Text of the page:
Date of Award

May 2019

Document Type

Dissertation

Degree Name

Doctor of Philosophy (PhD)

Department

Economics

Committee Member

Paul W Wilson

Committee Member

Howard Bodenhorn

Committee Member

Babur De los Santos

Abstract

In the first chapter, I estimate structural equilibrium models that identify the degree of overlap in products and services, and hence competition, between community banks and large credit unions in 1,771 local US financial services markets. Large credit unions offer some of the products and services as community banks, leading many to question if federal tax exemptions are needed to facilitate the provision of such goods. My results suggest that large credit unions do not dis-place community banks, suggesting that they primarily serve different customer bases with different types of products. Counterfactual simulations suggest that the overlap in product and services between community banks and large credit unions reduces the number of community banks by only 2.5 percent. In addition, the results indicate that the presence of large credit unions lead to 13.5 percent more institutions, suggesting that they facilitate variety in products and services.

In the second chapter, I investigate if non-binding fee caps can be used as focal points by payday lenders to facilitate tacit collusion in 1,978 local markets in the United States. The results show that, after controlling for local demand and cost characteristics, sufficiently high fee caps can increase payday lender entry and profitability relative to lenders in markets without fee caps. The evidence suggests that the use of non-binding fee caps can be an effective tool for tacit collusion.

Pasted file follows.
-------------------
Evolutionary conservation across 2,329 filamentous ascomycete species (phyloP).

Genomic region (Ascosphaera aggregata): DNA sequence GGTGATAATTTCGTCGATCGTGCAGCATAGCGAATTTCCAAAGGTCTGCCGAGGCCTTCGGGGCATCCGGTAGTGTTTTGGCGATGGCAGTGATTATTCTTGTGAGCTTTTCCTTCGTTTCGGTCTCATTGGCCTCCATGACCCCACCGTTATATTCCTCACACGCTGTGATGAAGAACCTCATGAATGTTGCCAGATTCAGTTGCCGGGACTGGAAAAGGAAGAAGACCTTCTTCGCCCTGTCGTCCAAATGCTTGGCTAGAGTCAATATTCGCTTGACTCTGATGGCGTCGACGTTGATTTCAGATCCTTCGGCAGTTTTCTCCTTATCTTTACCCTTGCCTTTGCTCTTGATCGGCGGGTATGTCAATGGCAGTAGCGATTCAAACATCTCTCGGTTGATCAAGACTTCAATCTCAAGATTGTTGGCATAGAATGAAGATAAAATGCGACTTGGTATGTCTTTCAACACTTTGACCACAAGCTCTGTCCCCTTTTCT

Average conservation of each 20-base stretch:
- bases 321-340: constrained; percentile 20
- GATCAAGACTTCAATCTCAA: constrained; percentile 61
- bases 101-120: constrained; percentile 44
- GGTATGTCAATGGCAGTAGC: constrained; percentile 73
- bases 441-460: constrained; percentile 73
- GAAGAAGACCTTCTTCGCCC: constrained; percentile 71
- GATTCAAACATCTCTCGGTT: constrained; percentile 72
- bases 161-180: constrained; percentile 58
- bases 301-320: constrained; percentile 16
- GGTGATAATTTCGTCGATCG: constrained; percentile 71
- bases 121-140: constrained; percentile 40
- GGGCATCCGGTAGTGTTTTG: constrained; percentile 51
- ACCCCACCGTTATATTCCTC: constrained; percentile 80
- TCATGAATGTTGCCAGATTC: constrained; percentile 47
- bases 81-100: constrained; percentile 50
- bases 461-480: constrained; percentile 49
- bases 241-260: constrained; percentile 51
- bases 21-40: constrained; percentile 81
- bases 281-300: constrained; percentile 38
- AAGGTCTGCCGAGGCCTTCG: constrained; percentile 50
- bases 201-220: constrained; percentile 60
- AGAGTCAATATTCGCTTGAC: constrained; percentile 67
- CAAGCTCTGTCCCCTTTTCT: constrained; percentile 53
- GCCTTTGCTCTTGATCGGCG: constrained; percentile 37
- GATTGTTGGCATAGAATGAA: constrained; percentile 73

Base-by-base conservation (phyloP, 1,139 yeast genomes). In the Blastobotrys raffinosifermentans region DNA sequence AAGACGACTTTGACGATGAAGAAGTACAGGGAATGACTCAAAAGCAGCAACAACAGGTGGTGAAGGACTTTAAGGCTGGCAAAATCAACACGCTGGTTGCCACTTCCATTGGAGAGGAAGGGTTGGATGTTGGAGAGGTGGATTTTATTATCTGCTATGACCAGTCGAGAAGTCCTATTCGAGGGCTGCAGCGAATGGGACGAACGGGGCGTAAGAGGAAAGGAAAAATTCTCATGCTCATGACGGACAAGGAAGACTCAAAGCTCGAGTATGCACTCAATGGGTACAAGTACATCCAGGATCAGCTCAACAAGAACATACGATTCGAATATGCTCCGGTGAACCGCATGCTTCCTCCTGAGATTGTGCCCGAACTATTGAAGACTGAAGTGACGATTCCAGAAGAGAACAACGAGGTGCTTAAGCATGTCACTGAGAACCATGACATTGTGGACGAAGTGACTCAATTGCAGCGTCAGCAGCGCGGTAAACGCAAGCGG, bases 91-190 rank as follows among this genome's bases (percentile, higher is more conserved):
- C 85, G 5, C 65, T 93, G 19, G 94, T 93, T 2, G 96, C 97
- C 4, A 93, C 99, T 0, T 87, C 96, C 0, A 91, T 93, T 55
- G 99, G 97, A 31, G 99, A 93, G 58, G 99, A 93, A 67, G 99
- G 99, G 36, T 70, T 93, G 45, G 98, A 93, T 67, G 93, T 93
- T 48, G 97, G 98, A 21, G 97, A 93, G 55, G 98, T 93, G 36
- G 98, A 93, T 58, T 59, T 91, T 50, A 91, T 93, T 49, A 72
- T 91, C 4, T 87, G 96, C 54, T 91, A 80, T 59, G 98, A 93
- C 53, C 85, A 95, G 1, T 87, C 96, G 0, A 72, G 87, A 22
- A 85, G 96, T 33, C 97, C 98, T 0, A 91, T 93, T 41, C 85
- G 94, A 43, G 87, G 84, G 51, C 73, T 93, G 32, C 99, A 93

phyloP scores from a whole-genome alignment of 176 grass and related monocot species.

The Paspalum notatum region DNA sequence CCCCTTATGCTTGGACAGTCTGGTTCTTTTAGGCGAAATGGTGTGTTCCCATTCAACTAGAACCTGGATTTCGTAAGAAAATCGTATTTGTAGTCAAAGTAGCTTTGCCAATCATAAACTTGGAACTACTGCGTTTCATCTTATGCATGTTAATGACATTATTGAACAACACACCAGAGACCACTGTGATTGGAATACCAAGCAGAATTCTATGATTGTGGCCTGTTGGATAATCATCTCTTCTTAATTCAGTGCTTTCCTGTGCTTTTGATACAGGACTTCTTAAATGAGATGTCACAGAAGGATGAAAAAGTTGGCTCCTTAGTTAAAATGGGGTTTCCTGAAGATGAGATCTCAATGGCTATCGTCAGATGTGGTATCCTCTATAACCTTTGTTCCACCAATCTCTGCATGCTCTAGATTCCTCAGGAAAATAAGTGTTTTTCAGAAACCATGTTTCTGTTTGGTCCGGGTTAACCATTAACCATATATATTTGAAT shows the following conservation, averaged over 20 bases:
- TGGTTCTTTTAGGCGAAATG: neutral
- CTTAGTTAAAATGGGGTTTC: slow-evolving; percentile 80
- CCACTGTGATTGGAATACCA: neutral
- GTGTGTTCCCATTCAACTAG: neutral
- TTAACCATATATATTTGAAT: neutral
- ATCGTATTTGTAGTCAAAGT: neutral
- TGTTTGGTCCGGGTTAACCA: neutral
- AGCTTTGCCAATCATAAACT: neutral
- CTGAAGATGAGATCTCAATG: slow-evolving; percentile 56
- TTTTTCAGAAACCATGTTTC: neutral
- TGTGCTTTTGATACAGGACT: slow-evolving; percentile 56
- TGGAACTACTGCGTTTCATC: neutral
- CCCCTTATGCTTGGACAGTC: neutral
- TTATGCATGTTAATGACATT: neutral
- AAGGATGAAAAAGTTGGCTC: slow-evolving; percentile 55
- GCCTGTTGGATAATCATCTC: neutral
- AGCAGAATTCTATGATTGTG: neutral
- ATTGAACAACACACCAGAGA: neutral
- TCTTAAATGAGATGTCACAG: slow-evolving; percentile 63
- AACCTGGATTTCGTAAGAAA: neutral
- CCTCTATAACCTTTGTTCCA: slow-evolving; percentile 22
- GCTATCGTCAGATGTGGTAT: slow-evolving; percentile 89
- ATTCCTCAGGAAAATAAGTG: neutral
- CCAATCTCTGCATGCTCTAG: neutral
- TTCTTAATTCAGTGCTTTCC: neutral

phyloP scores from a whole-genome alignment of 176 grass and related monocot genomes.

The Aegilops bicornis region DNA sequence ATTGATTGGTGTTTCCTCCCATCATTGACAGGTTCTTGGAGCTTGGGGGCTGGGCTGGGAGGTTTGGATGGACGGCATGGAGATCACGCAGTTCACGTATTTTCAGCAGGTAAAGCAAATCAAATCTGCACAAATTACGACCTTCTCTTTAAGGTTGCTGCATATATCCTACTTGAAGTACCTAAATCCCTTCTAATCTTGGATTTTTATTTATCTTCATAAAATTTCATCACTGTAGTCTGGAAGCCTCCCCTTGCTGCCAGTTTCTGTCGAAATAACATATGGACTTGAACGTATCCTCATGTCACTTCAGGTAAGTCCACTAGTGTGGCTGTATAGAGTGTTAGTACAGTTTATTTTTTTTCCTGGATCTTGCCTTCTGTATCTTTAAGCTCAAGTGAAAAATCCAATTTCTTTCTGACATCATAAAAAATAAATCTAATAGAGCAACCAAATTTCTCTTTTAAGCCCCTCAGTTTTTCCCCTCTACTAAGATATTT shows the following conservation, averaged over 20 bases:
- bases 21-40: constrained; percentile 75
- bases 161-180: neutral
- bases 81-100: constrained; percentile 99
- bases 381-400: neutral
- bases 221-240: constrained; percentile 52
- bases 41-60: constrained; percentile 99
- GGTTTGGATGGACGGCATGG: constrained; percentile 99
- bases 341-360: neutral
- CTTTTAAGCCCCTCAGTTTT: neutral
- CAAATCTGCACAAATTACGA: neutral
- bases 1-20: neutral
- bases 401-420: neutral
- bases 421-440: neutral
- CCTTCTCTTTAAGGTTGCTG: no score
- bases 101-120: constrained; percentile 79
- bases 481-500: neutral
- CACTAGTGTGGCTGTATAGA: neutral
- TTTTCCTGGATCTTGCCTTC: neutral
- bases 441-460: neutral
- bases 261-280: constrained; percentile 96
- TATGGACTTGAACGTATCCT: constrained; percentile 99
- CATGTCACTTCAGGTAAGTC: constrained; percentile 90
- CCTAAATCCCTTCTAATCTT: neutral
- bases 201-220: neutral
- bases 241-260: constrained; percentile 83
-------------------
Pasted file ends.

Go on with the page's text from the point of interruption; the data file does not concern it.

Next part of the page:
In the third chapter, I investigate the relationship between interest rate swaps and growth in mortgage lending by US credit unions from 2011 to 2017. I exploit a rule change by the National Credit Union Association in 2014, which allowed certain credit unions access to financial derivatives, to identify this effect using a difference-in-differences approach. I find that credit unions using interest rates waps experience greater growth in mortgage lending, where growth in fixed-rate mortgage lending is most significant, than credit unions that do not use these financial instruments.

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